Following the murder of George Floyd in Minneapolis, and the ensuing global social uprising, we sent an email out to our River Citizen community stating that we stand in deep sadness, righteous anger, and solidarity with Black communities who suffer because of racism and police brutality. The Mississippi River Network’s Executive Director, Kelly McGinnis, shared further that, “environmental work and racial justice are inexorably linked and in fact are all part of the same movement; to truly protect water, you need to protect communities and we know that Black communities face disproportionate environmental risks and impacts.” (Read the full statement here.)
Over the past month, we have received emails from folks in our River Citizen community seeking further resources to better understand how River advocacy and racial justice are interconnected. Here is a starting place:
Additionally, follow 1 Mississippi’sFacebook, Twitter, and Instagram as we will continue to use our platform to amplify Black, Indigenous, and People of Color's (BIPOC) voices and experiences.
We know that the Mississippi (which goes by many names) is here for us all and that anyone can become a River Citizen and take meaningful action to protect and care for our beautiful River. We also know that we all do not experience the River the same way. To create a just, equitable, and safe-for-all River now, and for the generations to come, we need all-hands-on-deck cooperating, learning, and working together.
River Citizen, chances are 2020 has knocked you and those you care about down many times. I am wishing for you the courage to keep going and growing, balance, and that your needs may be met.
For the land, water, wildlife, and people of the River,
-Michael Anderson, Mississippi River Network
Birds of Quarantine
Mark 'River' Peoples (MS/AR Outreach Coordinator) hasn't stopped his passion for birdwatching during the pandemic. Instead of pointing out birds from a canoe while guiding people safely on the Lower Mississippi River with Quapaw Canoe Company, Mark River is finding a flurry of bird activity in his neighborhood and has "watched the birds turn [a] small downtown courtyard into a quarantine sanctuary." Perhaps you have seen a similar sight near you?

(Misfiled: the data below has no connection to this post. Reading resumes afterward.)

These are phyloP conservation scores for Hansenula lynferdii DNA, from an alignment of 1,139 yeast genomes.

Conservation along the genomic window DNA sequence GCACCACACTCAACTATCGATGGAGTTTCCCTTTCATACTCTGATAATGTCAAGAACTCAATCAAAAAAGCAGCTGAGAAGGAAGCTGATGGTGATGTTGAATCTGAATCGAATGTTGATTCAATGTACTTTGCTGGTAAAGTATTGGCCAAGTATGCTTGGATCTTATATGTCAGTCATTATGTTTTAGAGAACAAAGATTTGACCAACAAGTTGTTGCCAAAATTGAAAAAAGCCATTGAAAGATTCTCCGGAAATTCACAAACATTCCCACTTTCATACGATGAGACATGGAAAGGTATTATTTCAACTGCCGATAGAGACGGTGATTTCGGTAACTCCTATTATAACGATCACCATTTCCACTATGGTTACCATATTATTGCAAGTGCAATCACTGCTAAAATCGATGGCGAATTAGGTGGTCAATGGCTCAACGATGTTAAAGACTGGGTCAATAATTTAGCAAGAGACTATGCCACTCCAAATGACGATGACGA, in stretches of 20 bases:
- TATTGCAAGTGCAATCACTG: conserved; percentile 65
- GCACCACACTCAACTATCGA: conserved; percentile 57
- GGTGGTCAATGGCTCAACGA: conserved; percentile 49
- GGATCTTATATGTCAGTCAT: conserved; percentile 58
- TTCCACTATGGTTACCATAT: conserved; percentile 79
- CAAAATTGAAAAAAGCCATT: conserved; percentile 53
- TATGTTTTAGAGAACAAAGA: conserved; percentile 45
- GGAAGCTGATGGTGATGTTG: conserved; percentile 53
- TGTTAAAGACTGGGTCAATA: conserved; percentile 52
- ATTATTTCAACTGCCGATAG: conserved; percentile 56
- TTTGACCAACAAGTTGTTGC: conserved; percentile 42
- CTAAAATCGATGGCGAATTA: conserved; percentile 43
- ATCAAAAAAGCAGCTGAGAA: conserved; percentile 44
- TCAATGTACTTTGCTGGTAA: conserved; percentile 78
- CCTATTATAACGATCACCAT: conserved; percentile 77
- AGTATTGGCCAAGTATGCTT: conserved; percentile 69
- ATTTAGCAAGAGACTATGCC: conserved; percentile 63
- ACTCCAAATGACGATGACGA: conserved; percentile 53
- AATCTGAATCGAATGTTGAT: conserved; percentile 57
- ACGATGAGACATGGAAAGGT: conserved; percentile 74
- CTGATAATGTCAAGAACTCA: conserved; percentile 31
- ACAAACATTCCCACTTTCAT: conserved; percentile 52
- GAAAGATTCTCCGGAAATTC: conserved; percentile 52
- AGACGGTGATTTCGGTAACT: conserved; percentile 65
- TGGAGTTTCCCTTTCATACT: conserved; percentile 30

Heron and Reflection. Photo Credit Iowan River Citizen, Mike Schwenker.
In Birds of Quarantine, Mark River also shares the message that "all living creatures are important to the health of the world and we are put here to sustain and protect for future generations. We have the intelligent minds and science to pursue this, so let’s not be afraid to ask the serious questions, create dialogue, and not be afraid to be the country we say we are."
About:Native Peoples' relationships with the land speaks of the significant understanding of the waterways, wildlife, and ecology. We discuss these incredibly valuable relationships in a virtual overview of Great Rivers Greenway.
About: Mississippi Park Connection is commemorating the 100th anniversary of the 19th amendment with a new story series online highlighting women who have had great impact on the Mississippi River and our river park.
About: Citizens of the St. Louis area are often reminded of just how powerful the Mississippi River is when waters rise. Learn from guest speakers about factors that contribute to flooding as well as actions that governments, organizations, and individuals can take to make our river communities more resilient.
Thanks for reading the June 2020 River Citizen Newsletter. If you found value in the e-newsletter, please forward it on to three people today!
About 1 Mississippi
The 1 Mississippi and River Citizen program is brought to you by the Mississippi River Network (MRN). MRN is a coalition of 56 organizations dedicated to protecting the well-being of the land, water, wildlife, and people of America's greatest river, the Mississippi. Direct questions or comments to email@example.com.